This year will be different. There will be an event in the park – from 10am until around 2pm – but it will be low-key and will have a new format.

Easter poster 2016 IMG_20160323_085138

We hope that families will come to the park to ‘do their own thing’ – hunt for eggs, wear Easter bonnets, picnic, play……   Easter Bunny and Chick will be around and if asked very nicely, may give well-behaved children an egg or two:)

There will also be refreshments and hot cross buns in the pavilion.

You may be wondering: Why the change in format this year? The reason is: lack of volunteers😦

The Friends just haven’t had enough people they could call on to help. The ladies from Rotary are offering their support and will help with refreshments but for the event to be like last year, many more helpers are required.

You might also ask: Why bother putting on an event like this anyway? Well, it has become a sort of tradition and there are parents bringing children who remember attending themselves when they were little. It’s a time for a bit of bonding and community spirit. A time for friends to get together. And, we mustn’t forget that it’s an opportunity for a bit of fund-raising for the Friends. All moneys raised go towards the park. This year the Friends are paying for regular professional gardening to supplement what they are able to do on Workdays. Because of Council cutbacks, there is even more for volunteers to do if the park is not to become neglected, but the volunteers have limited time and numbers – hence the employment of a gardener.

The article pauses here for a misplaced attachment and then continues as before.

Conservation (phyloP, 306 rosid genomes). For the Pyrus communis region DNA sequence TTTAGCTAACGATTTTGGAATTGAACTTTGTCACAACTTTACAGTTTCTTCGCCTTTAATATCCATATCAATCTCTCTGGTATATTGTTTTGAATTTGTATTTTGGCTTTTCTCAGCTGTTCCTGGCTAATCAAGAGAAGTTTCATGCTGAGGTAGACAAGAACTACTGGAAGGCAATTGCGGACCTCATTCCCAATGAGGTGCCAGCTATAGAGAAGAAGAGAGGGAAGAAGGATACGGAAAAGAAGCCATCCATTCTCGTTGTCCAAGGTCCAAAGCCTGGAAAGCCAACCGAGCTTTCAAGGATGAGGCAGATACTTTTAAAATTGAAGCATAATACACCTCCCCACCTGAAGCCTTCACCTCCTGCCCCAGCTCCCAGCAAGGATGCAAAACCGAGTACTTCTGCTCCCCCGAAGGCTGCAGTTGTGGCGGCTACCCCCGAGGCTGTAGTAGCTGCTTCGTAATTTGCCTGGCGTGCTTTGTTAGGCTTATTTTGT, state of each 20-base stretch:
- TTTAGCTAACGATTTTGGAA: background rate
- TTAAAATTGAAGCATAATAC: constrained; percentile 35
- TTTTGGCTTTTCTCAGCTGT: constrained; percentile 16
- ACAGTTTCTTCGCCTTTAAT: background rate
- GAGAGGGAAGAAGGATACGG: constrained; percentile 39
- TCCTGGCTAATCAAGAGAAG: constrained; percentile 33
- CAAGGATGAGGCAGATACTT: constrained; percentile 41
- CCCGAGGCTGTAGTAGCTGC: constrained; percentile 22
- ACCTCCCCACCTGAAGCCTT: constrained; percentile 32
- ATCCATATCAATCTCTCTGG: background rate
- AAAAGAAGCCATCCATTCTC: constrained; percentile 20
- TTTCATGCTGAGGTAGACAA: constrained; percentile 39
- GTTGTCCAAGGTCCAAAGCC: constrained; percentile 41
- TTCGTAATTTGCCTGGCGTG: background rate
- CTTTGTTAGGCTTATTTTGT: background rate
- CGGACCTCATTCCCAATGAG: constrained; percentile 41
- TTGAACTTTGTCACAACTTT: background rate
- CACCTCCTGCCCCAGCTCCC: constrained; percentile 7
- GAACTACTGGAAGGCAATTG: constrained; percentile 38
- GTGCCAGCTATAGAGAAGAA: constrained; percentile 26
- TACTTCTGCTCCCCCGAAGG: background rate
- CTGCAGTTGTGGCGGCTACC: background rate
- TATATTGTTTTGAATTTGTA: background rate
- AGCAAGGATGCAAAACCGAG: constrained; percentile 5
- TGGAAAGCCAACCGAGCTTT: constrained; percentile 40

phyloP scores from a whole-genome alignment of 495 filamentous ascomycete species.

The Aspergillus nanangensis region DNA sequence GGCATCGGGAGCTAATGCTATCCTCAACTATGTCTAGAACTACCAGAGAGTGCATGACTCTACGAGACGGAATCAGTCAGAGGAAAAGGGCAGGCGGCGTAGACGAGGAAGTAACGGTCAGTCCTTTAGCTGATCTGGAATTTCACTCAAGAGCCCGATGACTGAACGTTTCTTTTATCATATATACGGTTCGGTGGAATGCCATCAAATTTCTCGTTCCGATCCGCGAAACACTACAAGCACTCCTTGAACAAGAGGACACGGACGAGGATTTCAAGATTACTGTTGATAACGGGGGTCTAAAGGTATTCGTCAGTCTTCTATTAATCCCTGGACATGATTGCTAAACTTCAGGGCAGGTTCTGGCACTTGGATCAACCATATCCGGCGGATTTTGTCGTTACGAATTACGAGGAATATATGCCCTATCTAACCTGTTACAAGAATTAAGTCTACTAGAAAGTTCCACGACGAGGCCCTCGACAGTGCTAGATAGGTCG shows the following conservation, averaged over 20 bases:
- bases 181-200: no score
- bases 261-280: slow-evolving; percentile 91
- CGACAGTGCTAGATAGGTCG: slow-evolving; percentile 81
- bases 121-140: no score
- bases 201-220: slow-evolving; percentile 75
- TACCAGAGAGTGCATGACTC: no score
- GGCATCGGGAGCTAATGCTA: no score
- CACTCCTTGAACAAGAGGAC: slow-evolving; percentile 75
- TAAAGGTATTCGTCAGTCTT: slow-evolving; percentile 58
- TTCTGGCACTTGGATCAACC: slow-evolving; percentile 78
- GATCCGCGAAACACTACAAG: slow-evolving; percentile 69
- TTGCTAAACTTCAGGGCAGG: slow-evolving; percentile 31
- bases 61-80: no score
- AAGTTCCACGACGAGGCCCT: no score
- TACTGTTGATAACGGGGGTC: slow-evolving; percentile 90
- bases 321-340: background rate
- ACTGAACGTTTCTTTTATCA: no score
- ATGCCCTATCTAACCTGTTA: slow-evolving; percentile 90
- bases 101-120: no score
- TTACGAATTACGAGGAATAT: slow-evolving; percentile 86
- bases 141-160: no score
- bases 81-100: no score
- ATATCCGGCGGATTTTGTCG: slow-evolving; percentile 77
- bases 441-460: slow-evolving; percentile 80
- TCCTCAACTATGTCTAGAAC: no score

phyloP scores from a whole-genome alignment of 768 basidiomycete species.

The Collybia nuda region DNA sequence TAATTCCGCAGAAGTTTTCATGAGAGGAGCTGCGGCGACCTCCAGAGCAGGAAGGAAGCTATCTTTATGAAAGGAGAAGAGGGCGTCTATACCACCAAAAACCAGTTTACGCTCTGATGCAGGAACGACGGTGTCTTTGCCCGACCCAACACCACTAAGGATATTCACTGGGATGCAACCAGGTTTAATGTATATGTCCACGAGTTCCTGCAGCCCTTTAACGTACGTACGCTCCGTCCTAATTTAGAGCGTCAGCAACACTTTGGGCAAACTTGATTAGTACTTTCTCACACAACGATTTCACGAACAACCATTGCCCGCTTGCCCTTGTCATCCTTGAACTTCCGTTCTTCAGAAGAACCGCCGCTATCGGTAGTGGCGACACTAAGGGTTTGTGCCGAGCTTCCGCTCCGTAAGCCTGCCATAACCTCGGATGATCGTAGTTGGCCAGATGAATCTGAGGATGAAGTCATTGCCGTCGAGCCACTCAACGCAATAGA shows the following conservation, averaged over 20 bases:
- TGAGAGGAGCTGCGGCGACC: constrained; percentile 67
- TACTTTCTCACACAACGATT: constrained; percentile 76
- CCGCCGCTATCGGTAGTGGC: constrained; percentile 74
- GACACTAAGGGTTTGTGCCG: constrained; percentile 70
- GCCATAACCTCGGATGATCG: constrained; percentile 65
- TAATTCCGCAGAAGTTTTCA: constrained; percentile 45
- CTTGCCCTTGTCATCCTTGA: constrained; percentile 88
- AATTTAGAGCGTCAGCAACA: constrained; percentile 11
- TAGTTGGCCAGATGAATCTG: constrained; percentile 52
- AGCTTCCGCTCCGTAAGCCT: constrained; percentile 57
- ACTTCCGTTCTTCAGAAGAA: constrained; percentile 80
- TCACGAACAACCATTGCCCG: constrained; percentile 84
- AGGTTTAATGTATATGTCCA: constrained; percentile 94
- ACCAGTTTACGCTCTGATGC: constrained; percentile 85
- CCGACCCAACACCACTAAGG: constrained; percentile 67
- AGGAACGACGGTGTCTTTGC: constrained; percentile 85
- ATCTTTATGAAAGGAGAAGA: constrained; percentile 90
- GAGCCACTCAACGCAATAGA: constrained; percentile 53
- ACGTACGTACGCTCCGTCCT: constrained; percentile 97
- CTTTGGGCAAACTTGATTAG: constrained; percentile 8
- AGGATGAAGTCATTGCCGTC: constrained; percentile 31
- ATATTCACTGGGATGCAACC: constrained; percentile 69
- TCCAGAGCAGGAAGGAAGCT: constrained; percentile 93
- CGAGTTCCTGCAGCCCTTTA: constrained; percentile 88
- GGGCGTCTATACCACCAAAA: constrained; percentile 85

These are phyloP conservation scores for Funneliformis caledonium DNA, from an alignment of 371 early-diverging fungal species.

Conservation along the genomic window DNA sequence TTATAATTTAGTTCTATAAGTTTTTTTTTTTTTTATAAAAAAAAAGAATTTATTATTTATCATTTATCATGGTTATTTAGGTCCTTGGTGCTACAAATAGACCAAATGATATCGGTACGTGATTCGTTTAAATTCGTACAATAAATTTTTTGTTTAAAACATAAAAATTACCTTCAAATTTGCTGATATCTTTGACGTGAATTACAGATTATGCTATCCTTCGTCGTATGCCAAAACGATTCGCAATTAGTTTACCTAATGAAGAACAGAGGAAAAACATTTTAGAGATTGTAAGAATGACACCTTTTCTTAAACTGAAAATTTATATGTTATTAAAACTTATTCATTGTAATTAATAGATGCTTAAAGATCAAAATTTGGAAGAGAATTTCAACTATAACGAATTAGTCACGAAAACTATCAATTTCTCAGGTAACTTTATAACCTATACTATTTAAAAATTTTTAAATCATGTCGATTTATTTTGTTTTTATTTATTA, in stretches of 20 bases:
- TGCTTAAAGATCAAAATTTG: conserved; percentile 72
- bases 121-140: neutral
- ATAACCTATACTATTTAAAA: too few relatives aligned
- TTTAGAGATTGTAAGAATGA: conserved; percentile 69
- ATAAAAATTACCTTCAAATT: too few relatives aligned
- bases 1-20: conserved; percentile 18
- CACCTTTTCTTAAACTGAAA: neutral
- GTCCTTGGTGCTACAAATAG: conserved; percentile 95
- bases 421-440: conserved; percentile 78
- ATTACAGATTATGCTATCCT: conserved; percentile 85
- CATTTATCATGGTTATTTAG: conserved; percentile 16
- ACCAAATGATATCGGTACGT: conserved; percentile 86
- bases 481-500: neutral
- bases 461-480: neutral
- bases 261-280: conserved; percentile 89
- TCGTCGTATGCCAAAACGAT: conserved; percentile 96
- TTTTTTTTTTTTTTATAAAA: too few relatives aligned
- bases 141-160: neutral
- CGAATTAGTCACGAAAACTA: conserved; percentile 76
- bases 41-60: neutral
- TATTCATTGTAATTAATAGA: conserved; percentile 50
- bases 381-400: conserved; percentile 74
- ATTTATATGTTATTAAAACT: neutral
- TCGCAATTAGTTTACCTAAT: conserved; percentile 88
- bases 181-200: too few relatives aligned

Everyone can do something to help: join the Friends, come along on workdays, help with events, donate cash. Why? Because the park’s worth it!

 

Oi you! ****** off!

Last year, I wrote a blog post about the felling of one of the largest trees in the park and some months later, in another blog post, mentioned that the council had planted some replacement trees.

So, it was a huge disappointment to find this the other day:

oak tree damage IMG_20160318_090828

Can you see what’s missing? There were two oak trees planted, but now there is one! Well, actually, it’s one and a half! It looks to me like this was done deliberately as I can’t see how it could have happened by accident. I came across the broken-off part elsewhere in the park, minus all its leaves.

This act of vandalism was preceded by another a few days earlier when the ball-play area, picnic table, bins and a tree were daubed with spray paint. The council were quick to deal with this (thank you!) and jet-washed it off successfully.

Also, an enamel bowl that was used for drinking water for dogs was badly damaged; the enamel had come off in patches and the metal deformed. I can only surmise that it was subjected to intense heat. It has now disappeared altogether.

A fairly regular occurrence is damage to stone walls and flower beds, neither of them terribly serious in the grand scheme of things but certainly irritating and requiring repair or replacement.